‘There are two things in life you can’t truly ever be prepared for : Twins’
Before I begin this blog I want to state – I know how truly blessed I am to have 4 beautiful, healthy children. I’ve had my fair share of miscarriages and am grateful everyday for the babies I have been able to carry and love to term.
I’d been toying with baby number 3 for years. My husband blew hot and cold on the idea, but eventually he said we could leave it in the hands of fate – hurrah!!!! Two years before I’d miscarried and ended up in the hospital having a blood transfusion so I was wary in the run up to the 12 week scan. The night before I’d had the usual paranoid dreams, one being the sonographer thinking it was hilarious that there were 2 babies and not one.
When we finally got to the scan I instantly saw the 2 little blobs on the screen. My husband hadn’t twigged until the sonographer told us both babies were fine. I’m still not sure the hysteria of that day has truly left us!
The aim of pregnancy number 3 was to settle and enjoy being pregnant. The day we found out it was twins this went completely out of the window. Twins bring so many potential issues to the pregnancy and birth that relaxing and enjoying the experience was never going to happen.
A few things I learnt about twin pregnancy:
1. You will rattle when you walk due to the amount of supplements you have to take
2. You get big FAST and flamin heavy!
3. You almost get bored of scans
4. Everyone wants to touch the twin bump or offer crazy name suggestions
5. Nothing will prepare you for the birth – it is NOTHING like a singleton birth.
Which leads me to the preemie guilt. I’d had 2 overdue, large singletons so the twins being early never even crossed my mind. I was convinced that I would have to be induced and that I would be birthing 7lb babies easily. Every time I met with the consultant I would nod and smile politely at her ‘I need to remind you that you are at risk of premature labour’ speech. And then it happened.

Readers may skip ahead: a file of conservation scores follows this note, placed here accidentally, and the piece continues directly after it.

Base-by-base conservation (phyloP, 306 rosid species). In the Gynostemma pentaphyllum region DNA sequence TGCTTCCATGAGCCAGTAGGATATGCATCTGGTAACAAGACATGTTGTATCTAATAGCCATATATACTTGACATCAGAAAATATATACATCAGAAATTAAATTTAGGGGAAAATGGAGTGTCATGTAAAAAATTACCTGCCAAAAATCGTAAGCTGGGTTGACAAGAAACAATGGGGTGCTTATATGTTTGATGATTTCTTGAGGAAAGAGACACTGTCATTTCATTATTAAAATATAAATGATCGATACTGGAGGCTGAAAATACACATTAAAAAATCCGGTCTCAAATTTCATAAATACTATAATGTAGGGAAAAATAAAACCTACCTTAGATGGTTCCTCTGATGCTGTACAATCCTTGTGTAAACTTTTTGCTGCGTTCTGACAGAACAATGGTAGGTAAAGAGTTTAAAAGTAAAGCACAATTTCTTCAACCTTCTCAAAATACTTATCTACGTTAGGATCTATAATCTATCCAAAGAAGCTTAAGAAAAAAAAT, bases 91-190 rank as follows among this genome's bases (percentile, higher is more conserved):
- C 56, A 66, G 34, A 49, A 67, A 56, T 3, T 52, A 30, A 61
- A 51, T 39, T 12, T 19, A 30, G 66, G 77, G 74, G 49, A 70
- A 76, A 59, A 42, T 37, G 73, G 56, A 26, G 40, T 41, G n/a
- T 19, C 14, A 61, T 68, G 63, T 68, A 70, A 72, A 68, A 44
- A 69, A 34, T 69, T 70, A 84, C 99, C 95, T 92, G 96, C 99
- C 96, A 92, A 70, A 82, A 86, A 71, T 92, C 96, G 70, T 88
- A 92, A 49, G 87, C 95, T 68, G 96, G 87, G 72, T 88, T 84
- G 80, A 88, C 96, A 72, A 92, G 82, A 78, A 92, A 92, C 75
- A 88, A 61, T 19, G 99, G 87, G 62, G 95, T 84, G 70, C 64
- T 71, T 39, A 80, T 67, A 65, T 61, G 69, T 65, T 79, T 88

Ladies – ALWAYS trust your intuition. Never let anyone poo poo you away. If you feel that something is wrong then go and get checked. I did exactly that. I’d felt unwell and a little dizzy during the day so I called the hospital and was advised to go for a check up at 11pm that night (6 July) I was convinced they would tell me I was overreacting and send me away but after an hour I was wheeled into theatre and put to sleep.
When I awoke I was in a private room with a catheter in, a morphine pump and no babies. My husband quickly explained that the girls were OK, one had needed cpap but they were both stable. He couldn’t tell me their weights or times of birth. No-one offered me that information so I sent him to NICU to find the answers and take pictures.
When I finally met my girls the guilt hit me so hard. Both of their tiny bodies hooked up to beeping machines, unable to hold them, comfort them, let them know that Mummy was there for them. Leaving NICU and my girls behind whilst someone else fed them and made sure they were OK. Why was my body not able to keep them safe for longer? Why wasn’t I able to express more milk for them? Why couldn’t I stay there longer without breaking down in tears? The nurses would look at me sympathetically and tell me they were going to be fine but when you are in that atmosphere the words fall on deaf ears.
The other guilt comes from the fact that my babies were not ‘ill’, they were just small. I was surrounded by poorly babies or babies so tiny that they would be in NICU for months rather than the weeks my girls would stay in for. I felt guilty for getting the support and sympathy I did, so many other parents were dealing with so much more in that place, things I could not even bear to imagine, but here I was, balling my eyes out everyday at my girls in their incubators. I almost felt like a fraud. Even now I feel daft when I get asked what the girls weighed at birth, as if it was this tiny weight that deserved the gasp the stranger gave me.
What I can say is that once you have your beautiful babies at home you will feel human again. You will for ever be grateful to NICU but you will move forward and let go of your guilt. Being a mother is truly a gift, and being the mother of twins makes you into a Z list celebrity – be strong, they will come home and they will become your ‘normal’ little babies and you will love, cherish and hug those babies every moment you get. Enjoy every one of them.